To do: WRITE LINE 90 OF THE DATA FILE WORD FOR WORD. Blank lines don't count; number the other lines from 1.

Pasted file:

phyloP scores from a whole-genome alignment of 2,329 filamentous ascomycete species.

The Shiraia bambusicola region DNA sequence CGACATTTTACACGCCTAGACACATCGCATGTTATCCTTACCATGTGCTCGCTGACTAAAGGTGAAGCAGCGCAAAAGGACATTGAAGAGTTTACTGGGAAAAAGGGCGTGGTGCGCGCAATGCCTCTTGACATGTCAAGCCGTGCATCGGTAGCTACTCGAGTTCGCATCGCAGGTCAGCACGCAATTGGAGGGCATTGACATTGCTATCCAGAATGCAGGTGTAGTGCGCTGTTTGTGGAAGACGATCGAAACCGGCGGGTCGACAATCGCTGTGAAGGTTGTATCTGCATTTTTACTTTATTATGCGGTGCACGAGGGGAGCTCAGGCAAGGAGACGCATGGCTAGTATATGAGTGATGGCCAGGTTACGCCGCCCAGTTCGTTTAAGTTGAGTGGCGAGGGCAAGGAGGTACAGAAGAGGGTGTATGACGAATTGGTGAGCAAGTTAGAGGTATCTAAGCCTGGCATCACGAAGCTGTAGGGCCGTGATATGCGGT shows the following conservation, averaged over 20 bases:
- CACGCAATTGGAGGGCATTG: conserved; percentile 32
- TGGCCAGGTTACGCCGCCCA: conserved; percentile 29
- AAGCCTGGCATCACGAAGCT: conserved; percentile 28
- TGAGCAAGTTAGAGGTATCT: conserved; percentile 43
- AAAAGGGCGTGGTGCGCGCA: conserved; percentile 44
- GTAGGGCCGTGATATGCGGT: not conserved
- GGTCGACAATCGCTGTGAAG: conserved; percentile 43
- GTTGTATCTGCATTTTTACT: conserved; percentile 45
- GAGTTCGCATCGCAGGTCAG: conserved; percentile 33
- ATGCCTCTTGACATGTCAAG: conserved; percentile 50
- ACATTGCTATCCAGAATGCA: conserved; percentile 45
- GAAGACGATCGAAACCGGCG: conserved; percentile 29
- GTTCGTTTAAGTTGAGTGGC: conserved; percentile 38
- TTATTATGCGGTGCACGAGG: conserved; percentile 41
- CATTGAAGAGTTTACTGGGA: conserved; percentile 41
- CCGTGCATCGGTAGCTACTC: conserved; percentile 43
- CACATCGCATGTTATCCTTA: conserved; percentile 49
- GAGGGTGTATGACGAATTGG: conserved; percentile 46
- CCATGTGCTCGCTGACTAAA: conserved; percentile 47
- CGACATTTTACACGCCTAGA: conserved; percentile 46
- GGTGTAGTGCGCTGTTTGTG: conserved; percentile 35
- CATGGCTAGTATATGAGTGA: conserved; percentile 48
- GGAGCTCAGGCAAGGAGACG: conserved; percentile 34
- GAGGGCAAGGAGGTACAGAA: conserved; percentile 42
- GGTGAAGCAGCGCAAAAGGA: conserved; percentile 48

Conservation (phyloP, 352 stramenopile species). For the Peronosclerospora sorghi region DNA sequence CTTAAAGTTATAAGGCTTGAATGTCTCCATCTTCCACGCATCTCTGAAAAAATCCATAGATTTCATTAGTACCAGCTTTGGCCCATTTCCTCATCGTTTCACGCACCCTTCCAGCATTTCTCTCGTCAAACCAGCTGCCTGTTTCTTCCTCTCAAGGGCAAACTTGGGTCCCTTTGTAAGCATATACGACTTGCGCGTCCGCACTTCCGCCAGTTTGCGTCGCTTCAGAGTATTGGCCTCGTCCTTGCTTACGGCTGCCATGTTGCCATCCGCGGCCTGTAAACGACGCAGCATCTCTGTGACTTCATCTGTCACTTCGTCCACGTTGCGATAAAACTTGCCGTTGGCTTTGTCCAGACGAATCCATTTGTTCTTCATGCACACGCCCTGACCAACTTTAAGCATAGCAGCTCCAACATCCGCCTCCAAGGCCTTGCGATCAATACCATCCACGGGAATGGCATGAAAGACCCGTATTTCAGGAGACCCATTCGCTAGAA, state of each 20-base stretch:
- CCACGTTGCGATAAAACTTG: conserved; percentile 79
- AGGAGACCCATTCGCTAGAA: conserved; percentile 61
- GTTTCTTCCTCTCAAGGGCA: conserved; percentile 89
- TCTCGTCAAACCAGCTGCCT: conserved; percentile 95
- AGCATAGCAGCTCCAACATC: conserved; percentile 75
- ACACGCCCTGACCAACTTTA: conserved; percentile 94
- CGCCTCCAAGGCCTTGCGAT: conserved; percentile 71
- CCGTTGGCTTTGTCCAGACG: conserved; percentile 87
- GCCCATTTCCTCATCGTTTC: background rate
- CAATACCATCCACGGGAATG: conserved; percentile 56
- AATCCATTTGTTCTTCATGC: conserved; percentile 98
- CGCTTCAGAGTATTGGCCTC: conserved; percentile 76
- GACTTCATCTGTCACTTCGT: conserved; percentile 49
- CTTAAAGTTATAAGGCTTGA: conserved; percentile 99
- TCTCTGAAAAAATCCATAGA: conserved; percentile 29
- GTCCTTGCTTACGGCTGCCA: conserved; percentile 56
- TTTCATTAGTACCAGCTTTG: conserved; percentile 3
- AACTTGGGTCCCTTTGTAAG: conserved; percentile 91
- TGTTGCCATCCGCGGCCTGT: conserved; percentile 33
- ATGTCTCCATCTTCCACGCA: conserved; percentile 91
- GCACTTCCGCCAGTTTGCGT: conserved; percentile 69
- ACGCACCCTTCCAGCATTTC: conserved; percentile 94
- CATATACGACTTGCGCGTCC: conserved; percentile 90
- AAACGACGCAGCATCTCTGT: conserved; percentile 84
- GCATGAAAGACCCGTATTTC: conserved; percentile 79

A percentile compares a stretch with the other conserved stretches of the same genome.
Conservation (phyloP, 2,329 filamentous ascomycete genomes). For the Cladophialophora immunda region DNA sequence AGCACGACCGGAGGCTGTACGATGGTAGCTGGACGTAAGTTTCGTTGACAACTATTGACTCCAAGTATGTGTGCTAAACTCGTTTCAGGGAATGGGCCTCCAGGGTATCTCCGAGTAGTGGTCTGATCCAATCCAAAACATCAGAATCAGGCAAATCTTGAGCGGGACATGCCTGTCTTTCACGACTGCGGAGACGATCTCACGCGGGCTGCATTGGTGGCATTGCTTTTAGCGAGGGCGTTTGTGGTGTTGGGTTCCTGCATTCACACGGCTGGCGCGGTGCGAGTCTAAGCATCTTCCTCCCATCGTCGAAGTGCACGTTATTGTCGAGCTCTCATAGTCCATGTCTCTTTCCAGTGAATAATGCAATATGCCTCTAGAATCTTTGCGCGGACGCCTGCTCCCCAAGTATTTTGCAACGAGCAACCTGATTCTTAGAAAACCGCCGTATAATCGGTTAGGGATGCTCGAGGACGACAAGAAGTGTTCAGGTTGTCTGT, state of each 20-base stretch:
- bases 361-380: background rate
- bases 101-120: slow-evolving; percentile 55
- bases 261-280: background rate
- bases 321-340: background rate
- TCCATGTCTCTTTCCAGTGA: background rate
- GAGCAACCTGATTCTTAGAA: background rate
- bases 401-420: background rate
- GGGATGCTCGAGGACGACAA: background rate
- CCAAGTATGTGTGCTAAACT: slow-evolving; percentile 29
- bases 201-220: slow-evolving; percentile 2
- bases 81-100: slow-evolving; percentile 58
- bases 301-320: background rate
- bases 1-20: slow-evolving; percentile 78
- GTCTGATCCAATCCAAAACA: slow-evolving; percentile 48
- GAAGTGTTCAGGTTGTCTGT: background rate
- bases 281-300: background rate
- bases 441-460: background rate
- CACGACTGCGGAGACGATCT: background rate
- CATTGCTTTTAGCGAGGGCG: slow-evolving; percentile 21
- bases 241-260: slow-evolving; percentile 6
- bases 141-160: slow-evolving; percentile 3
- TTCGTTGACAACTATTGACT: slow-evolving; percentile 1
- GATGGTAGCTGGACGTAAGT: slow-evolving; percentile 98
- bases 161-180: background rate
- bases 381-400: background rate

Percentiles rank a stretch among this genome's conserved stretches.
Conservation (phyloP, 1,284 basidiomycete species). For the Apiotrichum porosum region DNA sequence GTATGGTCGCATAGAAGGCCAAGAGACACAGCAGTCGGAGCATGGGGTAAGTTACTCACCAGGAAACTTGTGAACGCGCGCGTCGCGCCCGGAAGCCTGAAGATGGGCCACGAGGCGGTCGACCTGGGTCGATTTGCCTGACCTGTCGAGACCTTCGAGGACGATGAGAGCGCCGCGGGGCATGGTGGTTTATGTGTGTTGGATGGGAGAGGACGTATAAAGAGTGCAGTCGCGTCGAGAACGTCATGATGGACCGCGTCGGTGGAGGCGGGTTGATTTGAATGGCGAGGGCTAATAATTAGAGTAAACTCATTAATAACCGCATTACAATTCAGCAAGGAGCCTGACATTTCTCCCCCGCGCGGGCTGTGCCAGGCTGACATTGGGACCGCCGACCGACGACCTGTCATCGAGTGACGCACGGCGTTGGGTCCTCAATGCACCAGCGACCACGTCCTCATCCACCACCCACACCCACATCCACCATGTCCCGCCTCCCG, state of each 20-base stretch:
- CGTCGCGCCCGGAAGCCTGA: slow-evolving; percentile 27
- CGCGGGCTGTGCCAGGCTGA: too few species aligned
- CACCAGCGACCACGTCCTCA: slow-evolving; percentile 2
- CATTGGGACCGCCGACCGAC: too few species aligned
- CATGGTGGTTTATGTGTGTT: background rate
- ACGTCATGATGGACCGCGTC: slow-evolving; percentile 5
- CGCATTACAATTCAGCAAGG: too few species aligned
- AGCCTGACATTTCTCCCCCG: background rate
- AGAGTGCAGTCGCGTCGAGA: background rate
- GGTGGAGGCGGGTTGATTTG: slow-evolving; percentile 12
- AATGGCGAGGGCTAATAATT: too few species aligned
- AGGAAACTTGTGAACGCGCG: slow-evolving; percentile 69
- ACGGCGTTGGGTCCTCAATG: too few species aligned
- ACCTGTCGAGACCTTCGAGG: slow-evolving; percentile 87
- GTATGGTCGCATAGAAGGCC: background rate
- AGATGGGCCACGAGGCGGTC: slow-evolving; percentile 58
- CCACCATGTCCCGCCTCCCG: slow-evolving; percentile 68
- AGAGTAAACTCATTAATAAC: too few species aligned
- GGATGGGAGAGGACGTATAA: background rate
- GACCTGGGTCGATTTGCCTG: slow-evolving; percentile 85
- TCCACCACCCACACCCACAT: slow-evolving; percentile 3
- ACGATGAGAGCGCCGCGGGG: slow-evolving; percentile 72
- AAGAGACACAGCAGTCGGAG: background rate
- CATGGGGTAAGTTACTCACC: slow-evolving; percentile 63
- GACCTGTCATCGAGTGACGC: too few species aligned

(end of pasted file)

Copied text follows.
- AGCCTGACATTTCTCCCCCG: background rate